File picture: Independent Media
JOHANNESBURG - As Eskom's board was put on its head at the weekend in a move to turn the troubled power utility around, all eyes turned to Public Enterprises Minister Lynne Brown, Eskom’s shareholder representative.

When her office released a statement on Sunday night, she told all who cared to listen that she was at the centre of efforts to put Eskom right. She is part of the solution, was the gist of her message. Never mind those who think she is part of the problem.

Brown has become predictable. “Fast-tracking the appointment of Eskom’s new board was necessitated by the company’s precarious liquidity position and the previous board’s perceived prevarication in dealing with executives facing serious allegations of impropriety,” said Brown.

No prizes for guessing who had appointed the evasive board last month.

Brown's statement on Sunday was weird in a number of respects. She said Eskom’s precarious finances prompted the changes. But Eskom’s financial woes are hardly a revelation. By the time Brown appointed the board last year, Eskom had already publicly confirmed that its liquidity was deteriorating.

In response, in December she made board appointments that incensed key stakeholders, including business. At that time she knew - or should have known - that some of the people she had re- appointed into the “new” board had been complicit in the mismanagement and corruption that had engulfed Eskom. She reappointed Zethembe Khoza despite question marks over his role in the rampant rot at Eskom.

With a straight face, Brown said Eskom’s financial circumstances demanded immediate action. That is hard to believe. But it isn't surprising. As we have seen with previous scandals, Brown rarely takes blame for the Eskom mess. Not even in the face of damning facts. But her latest utterances take the cake. It is a poor attempt to save face.

Putting Brown aside, the changes at Eskom were long overdue. The utility’s problems had just become too big to ignore. The Eskom leadership was facing a palace revolution. A group of Eskom managers last week wrote to Deputy President Cyril Ramaphosa, and copied Brown, calling for a new and credible board. In the letter they laid bare their frustrations with the leadership, and the ethical and financial problems facing Eskom. They called for urgent action. They lamented lack of decisive and bold action against allegations of fraud, corruption and maladministration.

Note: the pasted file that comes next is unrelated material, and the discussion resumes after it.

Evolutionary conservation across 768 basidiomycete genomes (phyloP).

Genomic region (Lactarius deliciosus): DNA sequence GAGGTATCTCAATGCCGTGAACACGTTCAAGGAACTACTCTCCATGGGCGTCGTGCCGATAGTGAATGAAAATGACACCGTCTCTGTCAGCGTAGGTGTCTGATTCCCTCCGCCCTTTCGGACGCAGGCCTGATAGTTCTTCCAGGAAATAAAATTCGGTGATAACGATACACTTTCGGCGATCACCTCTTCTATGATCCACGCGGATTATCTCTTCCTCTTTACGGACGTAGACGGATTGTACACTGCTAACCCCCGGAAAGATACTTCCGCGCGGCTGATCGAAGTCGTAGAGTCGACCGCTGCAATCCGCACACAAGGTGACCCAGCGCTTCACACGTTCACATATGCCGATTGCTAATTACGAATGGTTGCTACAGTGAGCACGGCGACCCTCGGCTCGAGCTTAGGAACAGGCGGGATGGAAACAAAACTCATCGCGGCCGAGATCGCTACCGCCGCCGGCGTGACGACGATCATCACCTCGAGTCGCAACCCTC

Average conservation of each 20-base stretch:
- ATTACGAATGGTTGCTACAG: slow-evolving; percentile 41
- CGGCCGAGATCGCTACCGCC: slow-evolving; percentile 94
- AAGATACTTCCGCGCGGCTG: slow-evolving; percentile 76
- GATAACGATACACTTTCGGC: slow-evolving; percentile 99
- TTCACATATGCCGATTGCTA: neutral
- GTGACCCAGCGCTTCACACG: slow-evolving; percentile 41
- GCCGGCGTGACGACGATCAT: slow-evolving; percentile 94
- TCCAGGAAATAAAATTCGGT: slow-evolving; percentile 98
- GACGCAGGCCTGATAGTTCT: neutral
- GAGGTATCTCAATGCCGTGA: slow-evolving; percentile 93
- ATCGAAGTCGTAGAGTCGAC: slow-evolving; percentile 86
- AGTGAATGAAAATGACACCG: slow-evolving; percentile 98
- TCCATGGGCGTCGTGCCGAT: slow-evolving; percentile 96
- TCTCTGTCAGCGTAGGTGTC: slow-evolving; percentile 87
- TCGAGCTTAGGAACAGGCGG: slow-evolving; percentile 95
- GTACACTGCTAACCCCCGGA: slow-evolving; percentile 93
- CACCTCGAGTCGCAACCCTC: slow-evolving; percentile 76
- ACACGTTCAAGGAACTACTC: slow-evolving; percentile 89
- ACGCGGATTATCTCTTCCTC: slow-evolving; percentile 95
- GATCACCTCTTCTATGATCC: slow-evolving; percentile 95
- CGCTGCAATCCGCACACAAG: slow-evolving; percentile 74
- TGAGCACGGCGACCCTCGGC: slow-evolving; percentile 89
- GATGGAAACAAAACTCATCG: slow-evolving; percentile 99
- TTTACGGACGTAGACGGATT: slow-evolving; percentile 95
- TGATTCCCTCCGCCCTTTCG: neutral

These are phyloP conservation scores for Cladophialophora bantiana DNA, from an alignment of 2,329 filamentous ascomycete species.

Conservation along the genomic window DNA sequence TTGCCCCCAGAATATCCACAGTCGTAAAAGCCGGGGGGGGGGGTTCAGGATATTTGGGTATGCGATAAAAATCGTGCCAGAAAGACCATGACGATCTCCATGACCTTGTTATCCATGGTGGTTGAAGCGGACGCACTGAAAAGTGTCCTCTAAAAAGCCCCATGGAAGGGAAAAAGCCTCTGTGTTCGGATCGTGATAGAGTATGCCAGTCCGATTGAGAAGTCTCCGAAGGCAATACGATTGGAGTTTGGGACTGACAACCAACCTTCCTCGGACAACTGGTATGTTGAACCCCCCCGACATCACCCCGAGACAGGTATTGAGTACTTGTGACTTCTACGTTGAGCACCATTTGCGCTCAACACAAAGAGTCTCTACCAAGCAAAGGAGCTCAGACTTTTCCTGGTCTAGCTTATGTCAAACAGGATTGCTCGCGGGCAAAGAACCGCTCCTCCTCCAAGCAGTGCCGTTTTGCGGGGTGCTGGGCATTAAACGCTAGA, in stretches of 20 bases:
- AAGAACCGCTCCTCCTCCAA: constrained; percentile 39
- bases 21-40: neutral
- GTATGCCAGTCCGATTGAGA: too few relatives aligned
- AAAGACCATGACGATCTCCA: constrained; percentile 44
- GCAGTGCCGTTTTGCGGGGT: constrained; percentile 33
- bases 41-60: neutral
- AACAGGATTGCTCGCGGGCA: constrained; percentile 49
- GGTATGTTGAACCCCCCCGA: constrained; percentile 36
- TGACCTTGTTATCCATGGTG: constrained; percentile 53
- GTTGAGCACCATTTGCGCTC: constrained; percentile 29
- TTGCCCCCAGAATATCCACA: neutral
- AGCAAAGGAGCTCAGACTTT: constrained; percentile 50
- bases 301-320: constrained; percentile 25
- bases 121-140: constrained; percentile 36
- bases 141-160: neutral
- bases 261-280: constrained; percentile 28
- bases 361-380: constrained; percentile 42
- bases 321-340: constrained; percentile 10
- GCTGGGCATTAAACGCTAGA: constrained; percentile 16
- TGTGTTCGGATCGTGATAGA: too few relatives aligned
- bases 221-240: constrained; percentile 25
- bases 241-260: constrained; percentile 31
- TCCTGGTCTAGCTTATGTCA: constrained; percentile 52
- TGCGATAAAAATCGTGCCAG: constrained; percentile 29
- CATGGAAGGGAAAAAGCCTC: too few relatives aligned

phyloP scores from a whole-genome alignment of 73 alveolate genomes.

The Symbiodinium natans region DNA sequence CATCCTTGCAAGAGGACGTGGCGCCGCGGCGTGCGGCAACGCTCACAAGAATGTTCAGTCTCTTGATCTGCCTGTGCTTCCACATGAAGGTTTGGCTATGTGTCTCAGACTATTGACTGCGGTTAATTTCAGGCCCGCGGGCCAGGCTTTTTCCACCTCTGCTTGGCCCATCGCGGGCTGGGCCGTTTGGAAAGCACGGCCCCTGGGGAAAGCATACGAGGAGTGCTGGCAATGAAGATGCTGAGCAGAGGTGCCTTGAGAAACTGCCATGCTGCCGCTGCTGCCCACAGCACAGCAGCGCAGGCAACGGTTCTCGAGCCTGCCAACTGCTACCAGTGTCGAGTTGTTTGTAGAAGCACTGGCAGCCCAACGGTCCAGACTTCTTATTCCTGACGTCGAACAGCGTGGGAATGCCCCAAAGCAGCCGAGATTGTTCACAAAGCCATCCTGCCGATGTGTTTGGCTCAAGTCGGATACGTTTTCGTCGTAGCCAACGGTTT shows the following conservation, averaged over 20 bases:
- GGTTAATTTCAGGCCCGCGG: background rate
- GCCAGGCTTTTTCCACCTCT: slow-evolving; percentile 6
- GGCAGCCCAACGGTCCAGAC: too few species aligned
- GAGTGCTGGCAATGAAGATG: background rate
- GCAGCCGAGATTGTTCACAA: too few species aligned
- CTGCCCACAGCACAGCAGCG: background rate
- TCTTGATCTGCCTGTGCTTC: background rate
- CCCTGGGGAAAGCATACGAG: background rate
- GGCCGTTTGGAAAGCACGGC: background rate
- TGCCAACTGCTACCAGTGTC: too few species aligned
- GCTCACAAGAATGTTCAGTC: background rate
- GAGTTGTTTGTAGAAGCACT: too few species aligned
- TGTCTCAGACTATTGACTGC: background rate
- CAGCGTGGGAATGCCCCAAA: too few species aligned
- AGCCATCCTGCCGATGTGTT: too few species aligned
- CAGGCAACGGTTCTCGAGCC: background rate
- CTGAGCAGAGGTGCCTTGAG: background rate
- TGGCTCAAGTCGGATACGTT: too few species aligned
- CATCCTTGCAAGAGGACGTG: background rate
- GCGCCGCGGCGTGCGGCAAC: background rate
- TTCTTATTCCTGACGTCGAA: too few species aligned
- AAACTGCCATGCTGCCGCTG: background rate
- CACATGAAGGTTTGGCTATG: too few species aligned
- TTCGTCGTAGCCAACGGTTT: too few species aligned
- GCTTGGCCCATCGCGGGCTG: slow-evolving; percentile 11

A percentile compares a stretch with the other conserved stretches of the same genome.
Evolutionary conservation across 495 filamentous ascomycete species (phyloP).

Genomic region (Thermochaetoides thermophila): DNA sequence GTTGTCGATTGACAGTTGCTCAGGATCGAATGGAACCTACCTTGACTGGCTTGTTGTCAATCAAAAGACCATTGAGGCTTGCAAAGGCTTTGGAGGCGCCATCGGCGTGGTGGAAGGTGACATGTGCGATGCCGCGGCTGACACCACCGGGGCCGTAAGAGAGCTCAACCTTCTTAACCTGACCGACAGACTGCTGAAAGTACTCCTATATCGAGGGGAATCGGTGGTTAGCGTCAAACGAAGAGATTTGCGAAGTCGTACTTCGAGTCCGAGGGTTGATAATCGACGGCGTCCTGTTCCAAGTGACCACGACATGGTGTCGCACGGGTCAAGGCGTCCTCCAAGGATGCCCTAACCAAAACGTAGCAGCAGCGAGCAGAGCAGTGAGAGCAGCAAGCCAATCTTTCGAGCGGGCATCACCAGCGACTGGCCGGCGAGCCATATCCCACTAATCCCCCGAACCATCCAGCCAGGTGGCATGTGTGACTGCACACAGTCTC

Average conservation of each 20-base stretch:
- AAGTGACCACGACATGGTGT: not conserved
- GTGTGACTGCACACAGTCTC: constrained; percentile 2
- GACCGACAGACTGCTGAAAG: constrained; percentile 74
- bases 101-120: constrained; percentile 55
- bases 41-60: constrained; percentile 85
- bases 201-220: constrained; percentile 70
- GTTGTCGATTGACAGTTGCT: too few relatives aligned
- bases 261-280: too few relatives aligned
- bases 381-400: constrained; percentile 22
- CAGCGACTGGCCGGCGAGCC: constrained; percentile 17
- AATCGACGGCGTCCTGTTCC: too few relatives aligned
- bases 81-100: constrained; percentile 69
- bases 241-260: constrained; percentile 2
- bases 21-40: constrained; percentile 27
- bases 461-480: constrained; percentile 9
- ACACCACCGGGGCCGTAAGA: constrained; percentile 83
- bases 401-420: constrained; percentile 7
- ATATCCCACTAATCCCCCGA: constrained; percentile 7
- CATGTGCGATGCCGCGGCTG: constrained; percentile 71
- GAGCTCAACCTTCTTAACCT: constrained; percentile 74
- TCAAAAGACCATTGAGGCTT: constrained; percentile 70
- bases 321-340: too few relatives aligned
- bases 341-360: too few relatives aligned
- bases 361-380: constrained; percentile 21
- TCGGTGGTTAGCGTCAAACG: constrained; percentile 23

The tide had indeed turned. Except for a handful of brave individuals, the majority of Eskom employees have said little about the state of affairs at the utility. This added weight to rumours that fear had gripped the corridors of Eskom and that senior managers - eager to hold on to their jobs - were scared of their own shadows.

Sweeping problems under the carpet is no longer an option. As the African proverb goes, what has horns must not be hid in a sack. Eskom is racing against time after the JSE threatened to suspend the listing of the utility’s bonds if it failed to release financials for the six months ended September 30.

Investec chief economist Annabel Bishop says the suspension would prevent Eskom from raising debt on the capital markets and crush investor confidence. The new Eskom board is under the stewardship of Jabu Mabuza and Phakamani Hadebe as chairperson and interim chief executive respectively. The new leadership has the mammoth task of shoring up confidence in the financially distressed utility.

As the new Eskom board gets to grips with the magnitude of the problems facing the utility, more skeletons are likely to tumble out of the closet when the portfolio committee on public enterprises resumes its inquiry into the mismanagement of state funds in state-owned enterprises today and tomorrow. The inquiry will hear evidence from suspended Eskom chief financial officer Anoj Singh and former acting chief executive Matshela Koko.